Biomechanical Comparison of Countermovement Jumps Performed on Land and in Water: Age Effects.

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Abstract

CONTEXT

The aquatic environment provides a low impact alternative to land-based exercise and rehabilitation in older adults.

OBJECTIVE

Evaluate the biomechanics of older adults and young adults performing jumping movements on land and in water.

DESIGN AND SETTING

Cross-sectional, mixed-factorial experiment; adjustable-depth pool at sports medicine research facility.

PARTICIPANTS

Fifty-six young adults (22.0 ± 3.9years) and twelve healthy older adults (57.3 ± 4.4years).

INTERVENTIONS

Each participant performed six maximal effort countermovement jumps. Three jumps were performed on land. Three jumps were performed with participants immersed in chest-deep water.

MAIN OUTCOME MEASURES

Using data from the amortization and propulsive phases of jumping, we computed the following kinetic and kinematic measures: Peak and mean mechanical power, peak force, amortization time and rate, unweighting and propulsive times, and lower-extremity segment kinematics.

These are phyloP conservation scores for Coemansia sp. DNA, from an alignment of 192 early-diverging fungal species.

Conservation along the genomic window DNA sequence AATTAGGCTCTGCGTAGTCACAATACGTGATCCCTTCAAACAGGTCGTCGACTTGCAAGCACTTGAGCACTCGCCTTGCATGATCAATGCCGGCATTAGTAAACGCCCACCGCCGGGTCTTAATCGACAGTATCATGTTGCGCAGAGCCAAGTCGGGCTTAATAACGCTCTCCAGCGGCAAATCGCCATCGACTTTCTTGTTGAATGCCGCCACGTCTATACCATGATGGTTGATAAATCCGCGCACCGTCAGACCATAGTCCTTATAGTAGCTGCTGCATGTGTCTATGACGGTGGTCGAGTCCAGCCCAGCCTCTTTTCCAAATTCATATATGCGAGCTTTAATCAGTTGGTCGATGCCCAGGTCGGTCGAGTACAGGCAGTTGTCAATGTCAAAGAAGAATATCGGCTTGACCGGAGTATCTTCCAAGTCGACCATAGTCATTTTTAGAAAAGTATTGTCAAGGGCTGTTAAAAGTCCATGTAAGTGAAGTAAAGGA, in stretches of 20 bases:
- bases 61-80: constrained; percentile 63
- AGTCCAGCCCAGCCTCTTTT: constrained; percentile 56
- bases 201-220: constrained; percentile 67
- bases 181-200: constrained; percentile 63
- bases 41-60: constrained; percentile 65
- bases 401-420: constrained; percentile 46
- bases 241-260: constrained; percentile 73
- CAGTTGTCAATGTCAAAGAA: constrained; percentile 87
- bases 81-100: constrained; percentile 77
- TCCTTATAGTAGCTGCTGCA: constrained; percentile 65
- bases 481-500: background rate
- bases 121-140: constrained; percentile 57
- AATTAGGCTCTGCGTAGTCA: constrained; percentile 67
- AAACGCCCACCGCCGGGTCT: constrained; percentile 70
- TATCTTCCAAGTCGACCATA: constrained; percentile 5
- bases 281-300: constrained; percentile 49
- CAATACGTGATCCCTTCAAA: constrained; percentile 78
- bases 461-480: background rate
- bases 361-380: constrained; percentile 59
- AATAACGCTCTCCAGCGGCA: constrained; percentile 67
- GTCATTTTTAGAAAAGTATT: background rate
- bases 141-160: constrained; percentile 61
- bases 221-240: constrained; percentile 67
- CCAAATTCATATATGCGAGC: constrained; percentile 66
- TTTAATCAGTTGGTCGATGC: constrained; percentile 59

RESULTS

Mechanical power outputs were greater in younger adults (Peak: 7322 ± 4035W) versus older adults (Peak: 5661.65 ± 2639.86W) and for jumps performed in water (Peak: 9387 ± 3981W) versus land (Peak: 4545.84 ± 1356.53W). Peak dorsiflexion velocities were greater for jumps performed in water (66 ± 34°/s) versus land (4 ± 7 °/s). Amortization rate was 26% greater in water versus land. Amortization time was 20% longer in older adults versus young adults.

CONCLUSIONS

Countermovement jumps performed in water are mechanically specific from those performed on land. Older adults jumped with longer unweighting times and increased mechanical power in water. These results suggest that aquatic-based exercise and rehabilitation programs that feature jumping movements may benefit older adults.

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